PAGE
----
First, a programming note: Fox is pulling “Dollhouse” for the month of November. If you are reading this recap, you surely already know this and have written an irate blog post or something about it, but when the show returns, it will be for three two-hour “events,” and then the remaining three hours will be burned off at some point in time. Hence, when the show returns, these recaps will bloat to 7,000 word recaps of both episodes, probably involving elaborate citations of the works of Immanuel Kant. Maybe the ratings will perk up and we’ll all get to follow this show for years to come. Maybe the ratings will slowly crawl and some other network (or DirecTV) will figure, “What the hell?” and pick it up for another 13-episode season. Most likely, though, none of this will happen. But God willing and the Hitfix.com don’t crash, I’ll be here, covering this until the bitter end.
It’s too bad that Fox all but signed the death warrant for “Dollhouse” this week, too, because this was easily the show’s best episode since “Epitaph One” (or “A Spy in the House of Love,” if you pretend “Epitaph” doesn’t exist for some reason). The momentum the series has been building since “Man on the Street,” outside of one or two clumsy episodes, finally feels like it’s coalescing into something, living up to the potential the story has always had to be about the fluid nature of identity and the ways corporations oppress us all. One of the episode’s earliest shots encapsulates neatly everything that makes this show worth paying attention to, as the spurned playboy Nolan is told by his desired one, Priya, that she would never love him, and then the set dissolves around him, resolving into a new one, one year later, as Priya – now Sierra – rushes into his arms and kisses him, programmed to desire him and only him. Just as Sept. 11 spurred a bunch of shows about what Americans were willing to put up with in the name of personal safety, “Dollhouse” feels like one of the first great shows of the economic meltdown, one of the first shows to question the line between what can be bought and what is morally defensible.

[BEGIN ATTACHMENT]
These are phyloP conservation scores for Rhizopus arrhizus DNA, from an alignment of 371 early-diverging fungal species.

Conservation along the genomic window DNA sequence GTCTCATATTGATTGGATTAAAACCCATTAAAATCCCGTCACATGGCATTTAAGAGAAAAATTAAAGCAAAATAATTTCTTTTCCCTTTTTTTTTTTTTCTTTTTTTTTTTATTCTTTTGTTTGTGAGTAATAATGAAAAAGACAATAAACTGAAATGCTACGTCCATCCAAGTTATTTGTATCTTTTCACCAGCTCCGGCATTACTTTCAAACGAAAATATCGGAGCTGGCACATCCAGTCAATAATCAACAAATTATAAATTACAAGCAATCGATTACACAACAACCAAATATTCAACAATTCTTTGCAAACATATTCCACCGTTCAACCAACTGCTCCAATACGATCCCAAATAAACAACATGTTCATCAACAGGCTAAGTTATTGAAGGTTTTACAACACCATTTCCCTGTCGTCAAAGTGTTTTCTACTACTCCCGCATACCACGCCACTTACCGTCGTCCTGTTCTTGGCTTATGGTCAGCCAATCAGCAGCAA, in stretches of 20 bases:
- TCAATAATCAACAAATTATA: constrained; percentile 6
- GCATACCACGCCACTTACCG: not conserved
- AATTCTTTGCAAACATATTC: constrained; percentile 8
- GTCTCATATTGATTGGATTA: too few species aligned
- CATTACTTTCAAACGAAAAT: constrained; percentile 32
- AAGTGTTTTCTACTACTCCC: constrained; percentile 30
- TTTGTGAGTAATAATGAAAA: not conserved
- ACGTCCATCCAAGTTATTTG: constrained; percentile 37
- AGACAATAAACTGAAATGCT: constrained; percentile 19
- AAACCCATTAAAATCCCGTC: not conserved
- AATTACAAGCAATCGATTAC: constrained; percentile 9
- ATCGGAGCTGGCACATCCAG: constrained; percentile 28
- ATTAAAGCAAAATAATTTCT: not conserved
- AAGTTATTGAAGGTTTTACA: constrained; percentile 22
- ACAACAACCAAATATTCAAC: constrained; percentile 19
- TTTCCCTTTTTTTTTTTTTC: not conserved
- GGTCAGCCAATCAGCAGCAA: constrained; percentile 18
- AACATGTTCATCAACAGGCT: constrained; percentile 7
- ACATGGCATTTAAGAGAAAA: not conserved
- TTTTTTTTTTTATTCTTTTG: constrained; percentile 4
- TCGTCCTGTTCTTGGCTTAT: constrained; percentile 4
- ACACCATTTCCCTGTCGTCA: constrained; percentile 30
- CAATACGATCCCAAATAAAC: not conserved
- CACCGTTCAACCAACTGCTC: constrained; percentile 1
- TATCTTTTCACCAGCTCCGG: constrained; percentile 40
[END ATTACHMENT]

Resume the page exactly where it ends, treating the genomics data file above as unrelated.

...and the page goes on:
But enough political posturing. What about the episode? As mentioned, it was the best so far this season, and it ended up being a tremendous showcase for the previously unknown Dichen Lachman, a part of the genuinely impressive ensemble the series has built around its inconsistent lead. Lachman and Enver Gjokaj have both been given episodes where they show off their respective talents, and they seem to be doing much better at playing inherently personality-less individuals than Eliza Dushku is. (Dushku may have the problem of coming with pre-formed expectations from her previous work, and, it must be said, has gotten quite a bit better this season.) Gjokaj has proved to be the series’ best pure chameleon, but Lachman ends up having all of the traits one would want out of the leading lady on a series like this. She’s pretty good at playing different variations on the same character, all the while keeping an undercurrent of who Sierra is, thus giving the audience something to latch on to. Creator Joss Whedon’s always been good at finding actors to fill out his ensemble casts, and I’ll be very surprised if Lachman isn’t the fan favorite character on some CBS procedural where she solves crimes by investigating stray nose hairs or something after this is canceled.
The origin stories of the individual dolls are one of those wells the show can only go to so many times. We’ve already gotten the stories of how Echo and November came to be in the first season, and the series only has Gjokaj’s Victor left to elucidate after tonight’s episode (though his reason for entering the Dollhouse seems to have something to do with serving in the military after hints in this one and that season one episode where everybody went to college). Since the question of how these things came to be is one of those questions that is inherently interesting in such a premise-heavy show as this one, the series has to make these backstories count. Thankfully, in “Belonging,” it did just that with the story of Sierra. We knew part of this from season one’s “Needs,” but Whedon and company figured out a way to fill out that sketch into an even darker story (if that was at all possible), one where a young, vibrant artist was turned into a shell of herself by a rich, powerful man who just had to have her.